11. The question DJ refers to on the survey is whether you felt welcome at the event or not, not whether you were sexually harassed by attendees.  These are massively different questions.

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About ashleyfmiller

I write, give occasional speeches, and am currently getting my PhD in Mass Communications from South Carolina. Before going back to school, I worked in Los Angeles in reality tv, web series, and film.

Posted on June 1, 2012, in feminism, skeptic and tagged , , , , , . Bookmark the permalink. 9 Comments.

  1. Nicely doneo, I hope everybody reads this.

  2. Doneo is of course the latest hip slang.

  3. Well said, Ashley- clear, fair, and level-headed.

  4. Thanks Ashley. I really appreciate your contributions. As a long time fan (I’ve listened to SUG for years) I feel it only fair to note that I think Watson also spoke poorly when she said TAM was not a “safe space” without making it clear what that means. I’m embarrassed to say that I only recently learned the term. I clearly thought she was saying TAM is not safe. I’m also a bit disappointed in some of her past rhetoric which was extremely inflammatory (though I understand her anger).

  5. Couple of questions,

    1. What makes TAM safe but not a “safe space”?

    2. What are you using as criteria for defining a safe space and what measurements of TAM have been done to compare it to that criteria? The definition on wikipedia seems so broad that I can’t imagine that any gathering of over 1,000 people could ever be considered a 100% safe space, since the wikipedia definition is essentially if anyone is made to feel uncomfortable for some prejudicial reason then the space is not safe.

    Even if you had 1,000 fully well intentioned people and no assholes, it would seem that some people would feel “unwelcome” or “uncomfortable” just by misinterpretation, mishearing or misspeaking.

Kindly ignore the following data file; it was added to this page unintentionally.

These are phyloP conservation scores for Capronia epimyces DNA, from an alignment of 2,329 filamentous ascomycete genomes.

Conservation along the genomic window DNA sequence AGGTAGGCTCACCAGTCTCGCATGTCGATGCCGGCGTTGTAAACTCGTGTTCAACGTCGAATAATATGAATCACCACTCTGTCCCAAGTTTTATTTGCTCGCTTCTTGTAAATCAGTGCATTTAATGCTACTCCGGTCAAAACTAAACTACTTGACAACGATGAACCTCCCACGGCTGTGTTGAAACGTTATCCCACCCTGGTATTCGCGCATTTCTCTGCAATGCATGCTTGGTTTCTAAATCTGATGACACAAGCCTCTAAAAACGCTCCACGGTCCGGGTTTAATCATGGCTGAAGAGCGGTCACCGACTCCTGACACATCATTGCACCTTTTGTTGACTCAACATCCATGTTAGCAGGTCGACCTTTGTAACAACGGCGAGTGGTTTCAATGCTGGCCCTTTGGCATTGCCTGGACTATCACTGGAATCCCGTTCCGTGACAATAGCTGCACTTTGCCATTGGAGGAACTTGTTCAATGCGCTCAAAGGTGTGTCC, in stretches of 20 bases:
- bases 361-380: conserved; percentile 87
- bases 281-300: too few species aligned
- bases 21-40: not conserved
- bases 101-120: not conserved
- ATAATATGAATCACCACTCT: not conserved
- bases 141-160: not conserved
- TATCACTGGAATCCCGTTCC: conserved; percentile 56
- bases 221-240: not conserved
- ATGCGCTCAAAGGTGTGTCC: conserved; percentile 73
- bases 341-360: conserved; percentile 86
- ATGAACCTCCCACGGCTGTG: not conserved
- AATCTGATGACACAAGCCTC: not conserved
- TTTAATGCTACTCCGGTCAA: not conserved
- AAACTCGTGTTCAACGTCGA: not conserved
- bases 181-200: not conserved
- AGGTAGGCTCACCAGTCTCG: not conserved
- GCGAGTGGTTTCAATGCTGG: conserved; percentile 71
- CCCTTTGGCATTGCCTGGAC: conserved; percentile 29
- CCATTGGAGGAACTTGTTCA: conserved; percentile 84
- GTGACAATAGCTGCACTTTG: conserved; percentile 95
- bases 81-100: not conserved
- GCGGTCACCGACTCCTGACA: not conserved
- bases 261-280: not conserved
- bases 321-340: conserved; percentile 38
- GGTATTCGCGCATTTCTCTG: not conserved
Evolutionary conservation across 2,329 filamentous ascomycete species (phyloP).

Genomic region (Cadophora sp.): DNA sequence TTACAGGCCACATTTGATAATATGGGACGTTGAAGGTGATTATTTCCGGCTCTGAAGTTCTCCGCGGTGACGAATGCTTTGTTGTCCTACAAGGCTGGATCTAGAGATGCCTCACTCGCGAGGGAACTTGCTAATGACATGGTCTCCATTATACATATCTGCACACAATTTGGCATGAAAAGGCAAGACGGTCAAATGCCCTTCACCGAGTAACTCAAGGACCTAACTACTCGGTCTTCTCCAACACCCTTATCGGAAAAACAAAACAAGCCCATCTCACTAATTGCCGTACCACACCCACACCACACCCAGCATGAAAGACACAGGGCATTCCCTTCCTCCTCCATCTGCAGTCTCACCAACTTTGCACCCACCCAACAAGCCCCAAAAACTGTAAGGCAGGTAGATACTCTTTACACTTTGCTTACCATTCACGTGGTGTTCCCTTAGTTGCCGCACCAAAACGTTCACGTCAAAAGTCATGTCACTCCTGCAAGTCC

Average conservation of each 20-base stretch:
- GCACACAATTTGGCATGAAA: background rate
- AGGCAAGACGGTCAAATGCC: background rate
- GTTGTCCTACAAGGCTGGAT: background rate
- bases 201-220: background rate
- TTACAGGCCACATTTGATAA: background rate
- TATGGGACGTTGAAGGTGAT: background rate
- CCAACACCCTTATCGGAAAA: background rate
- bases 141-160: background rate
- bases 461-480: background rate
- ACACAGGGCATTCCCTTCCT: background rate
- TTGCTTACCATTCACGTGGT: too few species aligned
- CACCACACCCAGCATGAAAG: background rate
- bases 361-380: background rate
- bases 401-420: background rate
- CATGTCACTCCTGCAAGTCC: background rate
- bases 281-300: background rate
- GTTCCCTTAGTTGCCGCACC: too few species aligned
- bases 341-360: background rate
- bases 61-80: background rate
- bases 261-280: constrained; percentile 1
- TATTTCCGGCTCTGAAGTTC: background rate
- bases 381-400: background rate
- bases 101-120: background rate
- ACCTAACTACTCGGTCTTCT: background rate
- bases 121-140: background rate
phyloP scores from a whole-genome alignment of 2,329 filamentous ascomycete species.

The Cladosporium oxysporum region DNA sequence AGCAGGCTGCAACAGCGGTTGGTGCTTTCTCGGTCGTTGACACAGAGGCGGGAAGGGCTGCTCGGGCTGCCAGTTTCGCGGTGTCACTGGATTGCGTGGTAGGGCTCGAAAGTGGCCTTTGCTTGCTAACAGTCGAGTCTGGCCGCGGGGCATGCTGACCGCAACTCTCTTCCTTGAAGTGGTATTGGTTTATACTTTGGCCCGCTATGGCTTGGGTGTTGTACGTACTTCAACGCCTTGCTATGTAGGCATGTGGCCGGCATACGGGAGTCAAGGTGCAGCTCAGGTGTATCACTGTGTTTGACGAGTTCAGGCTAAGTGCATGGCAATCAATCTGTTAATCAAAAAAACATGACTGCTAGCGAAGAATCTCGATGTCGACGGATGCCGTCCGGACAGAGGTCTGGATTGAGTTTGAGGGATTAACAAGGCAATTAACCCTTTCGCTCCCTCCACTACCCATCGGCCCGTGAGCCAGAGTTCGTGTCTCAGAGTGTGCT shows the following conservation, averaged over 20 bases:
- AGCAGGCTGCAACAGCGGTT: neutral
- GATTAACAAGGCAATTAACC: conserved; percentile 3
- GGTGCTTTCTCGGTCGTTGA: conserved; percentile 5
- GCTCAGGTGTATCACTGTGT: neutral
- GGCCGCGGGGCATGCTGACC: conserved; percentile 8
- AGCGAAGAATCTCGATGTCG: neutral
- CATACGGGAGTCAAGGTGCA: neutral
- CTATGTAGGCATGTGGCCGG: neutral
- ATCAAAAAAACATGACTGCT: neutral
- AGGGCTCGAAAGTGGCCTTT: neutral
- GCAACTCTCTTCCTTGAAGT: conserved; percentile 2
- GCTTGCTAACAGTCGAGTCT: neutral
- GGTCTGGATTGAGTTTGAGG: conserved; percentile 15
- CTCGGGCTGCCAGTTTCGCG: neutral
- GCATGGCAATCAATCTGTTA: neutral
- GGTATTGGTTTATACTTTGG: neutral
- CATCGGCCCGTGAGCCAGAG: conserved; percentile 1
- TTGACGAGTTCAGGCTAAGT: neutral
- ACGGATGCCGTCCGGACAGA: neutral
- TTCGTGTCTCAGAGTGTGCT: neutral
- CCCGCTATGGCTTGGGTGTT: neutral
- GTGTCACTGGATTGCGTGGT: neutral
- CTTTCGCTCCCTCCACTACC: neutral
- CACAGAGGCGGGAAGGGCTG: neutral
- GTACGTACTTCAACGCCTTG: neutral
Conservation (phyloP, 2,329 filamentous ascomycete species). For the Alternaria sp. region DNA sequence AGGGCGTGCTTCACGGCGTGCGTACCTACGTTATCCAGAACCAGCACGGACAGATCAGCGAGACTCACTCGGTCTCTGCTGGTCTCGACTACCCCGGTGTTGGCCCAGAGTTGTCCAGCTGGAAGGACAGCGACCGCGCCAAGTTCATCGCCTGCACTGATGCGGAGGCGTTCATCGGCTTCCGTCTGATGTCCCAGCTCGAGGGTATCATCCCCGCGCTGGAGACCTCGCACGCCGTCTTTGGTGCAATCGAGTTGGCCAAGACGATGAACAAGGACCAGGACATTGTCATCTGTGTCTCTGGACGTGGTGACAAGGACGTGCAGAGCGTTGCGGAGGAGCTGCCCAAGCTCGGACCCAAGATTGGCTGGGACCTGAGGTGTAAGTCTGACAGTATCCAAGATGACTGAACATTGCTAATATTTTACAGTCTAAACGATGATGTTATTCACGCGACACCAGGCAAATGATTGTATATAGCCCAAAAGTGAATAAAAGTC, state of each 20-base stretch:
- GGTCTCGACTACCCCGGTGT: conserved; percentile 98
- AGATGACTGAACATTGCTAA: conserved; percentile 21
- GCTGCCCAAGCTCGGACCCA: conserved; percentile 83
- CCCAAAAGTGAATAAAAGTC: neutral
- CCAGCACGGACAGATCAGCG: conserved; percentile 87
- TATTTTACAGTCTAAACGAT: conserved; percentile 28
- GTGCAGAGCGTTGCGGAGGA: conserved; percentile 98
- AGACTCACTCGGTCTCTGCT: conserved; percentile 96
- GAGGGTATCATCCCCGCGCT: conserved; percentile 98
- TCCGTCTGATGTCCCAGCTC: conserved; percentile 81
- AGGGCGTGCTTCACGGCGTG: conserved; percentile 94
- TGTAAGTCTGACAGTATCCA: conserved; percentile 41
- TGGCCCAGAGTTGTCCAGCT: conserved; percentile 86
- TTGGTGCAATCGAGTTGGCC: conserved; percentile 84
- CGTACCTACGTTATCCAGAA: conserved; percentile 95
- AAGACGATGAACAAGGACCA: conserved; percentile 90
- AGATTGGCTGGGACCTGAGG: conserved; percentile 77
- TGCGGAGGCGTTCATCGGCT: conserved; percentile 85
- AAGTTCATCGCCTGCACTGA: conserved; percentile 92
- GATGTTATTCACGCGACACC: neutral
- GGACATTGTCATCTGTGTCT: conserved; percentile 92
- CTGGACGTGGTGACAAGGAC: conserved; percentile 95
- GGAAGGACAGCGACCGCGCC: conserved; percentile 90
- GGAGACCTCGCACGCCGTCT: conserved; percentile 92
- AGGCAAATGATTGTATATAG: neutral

However there is another definition in there which seems more specific, more measurable and more sensible:

    “terms used to indicate that an educator does not tolerate anti-LGBT violence nor harassment”

    Does TAM tolerate anti-LGBT violence or harassment?

    I also think the term “safe space” is a confusing term since it invokes the concept of physical safety, meaning anyone unfamiliar with the specific definition on wikipedia (which I would assume is most people) will see “TAM is not a safe space” as “TAM is not safe”. Is there are reason why a less ambiguous term can’t be used to describe the same perceived problem? If what was really meant is “TAM is not a place I feel comfortable speaking”, why not say that? Certainly seems less inflammatory from my point of view.

    • For people who spend a great deal of their time working with women and LGBT communities, safe space is simply the term they use because it is extremely common and well understood — it’s difficult to completely eliminate terms you use in every day life from your speech, particularly when they are relevant to the topic at hand. I am sure there are less confusing ways to describe it to those not in the know, but it is an extremely common term and used because of that, not to be inflammatory.

      TAM/JREF are not proactive in creating spaces in which women, minorities, and LGBT are not dismissed for being those things or where slurs are discouraged. It’s really the dismissiveness that’s the problem — a crowd that will mostly dismiss any woman’s argument because she is a woman is not *harassing* that woman, but is also creating a hostile environment for her. A group of people who say racist, sexist, or homophobic things not aimed at an individual is not harassing anyone, but still not creating a safe environment for them either.